Sir Neville Lyttelton (1845-1931) was born the third son of the 4th
Baron Lyttelton, of Hagley Hall, in Worcestershire, 28th October 1845;
his mother was sister-in-law of William Gladstone. He was educated at
Eton College and entered the Rifle Brigade in 1865. He helped to suppress
Fenian rising in Canada, 1866; was Secretary ofm the Oregon Boundary
Dispute Commission, Canada, 1867; then ADC to Viceroy of Ireland, 1868-1873.
He served in the Jowaki Expedition, India, 1877, and in the Egyptian
Campaign, 1882. He was appointed private secretary to the Secretary
of State for War in the Liberal Government, 1880; Military Secretary
to Governor of Gibraltar, 1883-1885, and to Governor of Bombay, 1885-1890;
2nd in Command, 3rd Battalion, Rifle Brigade, Jullundar, India, 1890-1893.
He was made Lieutenant Colonel, 1892; commanded 2nd Battalion, Rifle
Brigade, in Dublin, Ireland, 1893-1895. He was appointed Assistant Adjutant
General War Office, 1895 and then Assistant Military Secretary, War
Office, 1897-1898. He commanded the brigade during the Nile Expedition,
Sudan, 1898; commanded 2nd Infantry Brigade, Aldershot, 1899.
South Africa he commanded the 4th Infantry Brigade, 2nd and 4th Divisions,
1899-1900 and served in Natal, 1901-1902 becoming Commander-in-Chief,
South Africa, 1902-1904.
latter career saw him become Chief of General Staff and First Military
Member of Army Council, 1904-1908; and Commander-in-Chief, Ireland,
1908-1912. He was appointed Governor of the Royal Hospital, Chelsea,
1912 and published the book "Eighty years: soldiering, politics,
games" (Hodder and Stoughton, London, 1927). He died at the
Royal Chelsea Hospital on 6th July 1931. He married Katherine Stuart-Wortley
in 1883 and they had 3 daughters, of whom Lucy (1884-1977) a writer
and poet, married Charles Masterman (1873-1927), the Liberal politician.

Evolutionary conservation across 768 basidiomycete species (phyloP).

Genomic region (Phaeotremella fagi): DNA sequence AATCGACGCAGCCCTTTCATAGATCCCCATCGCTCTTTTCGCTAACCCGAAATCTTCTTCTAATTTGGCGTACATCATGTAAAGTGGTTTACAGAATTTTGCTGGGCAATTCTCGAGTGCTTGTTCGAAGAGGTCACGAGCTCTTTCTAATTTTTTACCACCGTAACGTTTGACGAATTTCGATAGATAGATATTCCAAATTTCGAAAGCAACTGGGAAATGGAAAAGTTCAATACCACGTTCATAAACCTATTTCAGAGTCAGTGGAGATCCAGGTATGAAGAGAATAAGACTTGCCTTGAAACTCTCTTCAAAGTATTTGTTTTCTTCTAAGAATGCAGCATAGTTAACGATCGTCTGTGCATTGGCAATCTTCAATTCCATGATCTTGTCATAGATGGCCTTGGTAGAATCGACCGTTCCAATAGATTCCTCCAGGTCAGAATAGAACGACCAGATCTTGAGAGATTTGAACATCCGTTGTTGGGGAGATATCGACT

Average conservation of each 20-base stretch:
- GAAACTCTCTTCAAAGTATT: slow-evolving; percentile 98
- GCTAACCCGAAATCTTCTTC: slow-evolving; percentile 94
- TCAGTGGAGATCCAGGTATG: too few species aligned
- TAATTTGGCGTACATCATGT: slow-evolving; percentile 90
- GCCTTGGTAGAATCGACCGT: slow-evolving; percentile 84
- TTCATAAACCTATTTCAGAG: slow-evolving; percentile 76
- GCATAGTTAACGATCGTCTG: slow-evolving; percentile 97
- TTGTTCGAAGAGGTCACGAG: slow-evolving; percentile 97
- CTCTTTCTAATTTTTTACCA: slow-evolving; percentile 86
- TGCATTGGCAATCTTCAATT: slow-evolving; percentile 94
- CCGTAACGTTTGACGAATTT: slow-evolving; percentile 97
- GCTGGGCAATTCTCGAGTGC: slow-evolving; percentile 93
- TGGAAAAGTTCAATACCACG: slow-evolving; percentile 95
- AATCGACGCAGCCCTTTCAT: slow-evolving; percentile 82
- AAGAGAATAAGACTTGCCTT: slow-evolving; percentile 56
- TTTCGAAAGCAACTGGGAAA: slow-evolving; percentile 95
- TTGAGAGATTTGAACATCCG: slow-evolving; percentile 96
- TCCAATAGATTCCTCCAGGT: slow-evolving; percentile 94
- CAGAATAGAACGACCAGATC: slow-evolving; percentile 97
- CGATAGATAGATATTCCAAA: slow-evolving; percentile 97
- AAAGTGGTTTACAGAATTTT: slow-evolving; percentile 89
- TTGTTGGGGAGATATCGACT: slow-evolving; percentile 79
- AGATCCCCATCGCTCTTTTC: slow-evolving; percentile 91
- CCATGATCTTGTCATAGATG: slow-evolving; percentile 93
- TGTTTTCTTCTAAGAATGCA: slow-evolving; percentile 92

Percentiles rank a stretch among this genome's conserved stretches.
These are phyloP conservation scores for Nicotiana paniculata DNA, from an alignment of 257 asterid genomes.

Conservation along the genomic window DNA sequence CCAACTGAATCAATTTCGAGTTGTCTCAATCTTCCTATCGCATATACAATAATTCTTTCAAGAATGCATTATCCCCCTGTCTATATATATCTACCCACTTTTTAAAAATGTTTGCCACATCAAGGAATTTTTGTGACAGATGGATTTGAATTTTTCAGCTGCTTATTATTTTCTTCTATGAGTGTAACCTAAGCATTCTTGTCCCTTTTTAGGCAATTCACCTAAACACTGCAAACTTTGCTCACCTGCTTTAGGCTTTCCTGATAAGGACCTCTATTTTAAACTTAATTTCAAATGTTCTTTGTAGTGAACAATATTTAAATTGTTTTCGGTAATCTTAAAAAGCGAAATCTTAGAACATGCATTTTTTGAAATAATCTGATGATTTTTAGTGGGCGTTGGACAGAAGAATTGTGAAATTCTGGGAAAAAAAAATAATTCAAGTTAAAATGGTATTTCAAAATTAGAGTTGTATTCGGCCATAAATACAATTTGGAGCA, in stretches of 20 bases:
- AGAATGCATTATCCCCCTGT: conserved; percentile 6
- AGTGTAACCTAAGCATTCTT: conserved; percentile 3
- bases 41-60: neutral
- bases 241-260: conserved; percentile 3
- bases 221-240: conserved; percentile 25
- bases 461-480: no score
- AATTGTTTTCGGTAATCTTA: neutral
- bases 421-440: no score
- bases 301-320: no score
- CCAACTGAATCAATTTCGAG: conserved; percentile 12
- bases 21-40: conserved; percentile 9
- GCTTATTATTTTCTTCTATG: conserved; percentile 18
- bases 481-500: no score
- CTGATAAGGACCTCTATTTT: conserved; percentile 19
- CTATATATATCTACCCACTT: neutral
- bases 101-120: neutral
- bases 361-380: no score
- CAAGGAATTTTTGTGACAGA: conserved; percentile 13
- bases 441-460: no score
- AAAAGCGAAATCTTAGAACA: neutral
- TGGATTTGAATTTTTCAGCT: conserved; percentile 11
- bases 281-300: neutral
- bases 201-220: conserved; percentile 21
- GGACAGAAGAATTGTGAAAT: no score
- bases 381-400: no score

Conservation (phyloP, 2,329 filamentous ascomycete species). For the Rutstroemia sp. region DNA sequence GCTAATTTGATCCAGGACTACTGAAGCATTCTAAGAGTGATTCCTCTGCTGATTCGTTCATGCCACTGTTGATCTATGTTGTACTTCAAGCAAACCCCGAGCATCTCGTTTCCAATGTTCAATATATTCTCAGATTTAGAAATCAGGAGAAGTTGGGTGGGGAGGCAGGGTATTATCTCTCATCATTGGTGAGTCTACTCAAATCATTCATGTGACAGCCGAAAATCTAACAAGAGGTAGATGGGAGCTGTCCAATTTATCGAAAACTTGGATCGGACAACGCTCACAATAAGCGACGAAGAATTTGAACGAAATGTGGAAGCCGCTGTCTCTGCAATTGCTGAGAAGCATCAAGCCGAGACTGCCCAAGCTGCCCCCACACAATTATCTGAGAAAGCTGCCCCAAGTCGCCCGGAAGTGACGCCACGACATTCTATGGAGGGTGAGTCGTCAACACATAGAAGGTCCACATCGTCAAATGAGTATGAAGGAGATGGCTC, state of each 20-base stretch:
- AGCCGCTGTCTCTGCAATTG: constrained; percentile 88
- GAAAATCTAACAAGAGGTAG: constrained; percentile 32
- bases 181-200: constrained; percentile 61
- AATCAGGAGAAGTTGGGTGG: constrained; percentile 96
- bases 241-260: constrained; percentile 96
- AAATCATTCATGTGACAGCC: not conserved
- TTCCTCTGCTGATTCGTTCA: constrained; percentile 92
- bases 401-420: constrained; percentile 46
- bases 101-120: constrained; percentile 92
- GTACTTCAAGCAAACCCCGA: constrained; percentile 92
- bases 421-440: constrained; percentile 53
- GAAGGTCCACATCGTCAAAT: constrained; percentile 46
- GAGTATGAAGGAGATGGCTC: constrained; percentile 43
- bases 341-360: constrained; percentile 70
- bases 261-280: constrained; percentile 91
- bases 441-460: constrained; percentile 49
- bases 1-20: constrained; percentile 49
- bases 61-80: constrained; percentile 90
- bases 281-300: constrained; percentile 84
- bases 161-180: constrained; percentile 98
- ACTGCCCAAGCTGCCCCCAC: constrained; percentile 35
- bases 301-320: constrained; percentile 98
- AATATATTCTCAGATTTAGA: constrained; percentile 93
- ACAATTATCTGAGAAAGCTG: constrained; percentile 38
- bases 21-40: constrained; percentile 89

from "British Commanders in the Transvaal War 1899-1900"
published by W.D. & H.O. Wills Ltd:
HON. N. G. LYTTELTON,
the well-known Worcestershire family, of which so many members have
gained prominence, was born October 28th, 1845. He was educated at Eton,
and there gained great popularity and esteem. He entered the Army in
1865 and served with the Rifle Brigade in Canada and India. He was in
the Jowaki Expedition of 1877, and five years later served in the Egyptian
Campaign, including the battle of Tel-elKebir, and for his distinguished
services was granted marks of honour. In the Nile Expedition of 1898
he commanded a brigade under Lord Kitchener, and was present at the
battle of Khartoum. For bravery and resource here shewn he was promoted
to the rank of Major-General. Since 1885 his services have been chiefly
devoted to Home appointments.
the formation of our Field forces for South Africa, Major-General Lyttelton
was appointed to the command of the Fourth Brigade of the Second Division,
acting under the direction of General Sir Redvers Buller. He has been
through all the heavy fighting, always exhibiting conspicuous skill
in leading his Brigade, which was the first to cross the Tugela in our
advance on Ladysmith. In the middle of February General Clery was taken
ill, and Major-General Lyttelton was consequently placed in temporary
command of the Second Division in his stead. The appointment has since
been made permanent, and the promotion has given universal satisfaction
in military circles.
Lyttelton is a member of the I Zingari and Free Forester Cricket Clubs.
His brother Alfred, is at present Recorder of Oxford and M.P. for Leamington,
and another brother is now Bishop of Southampton.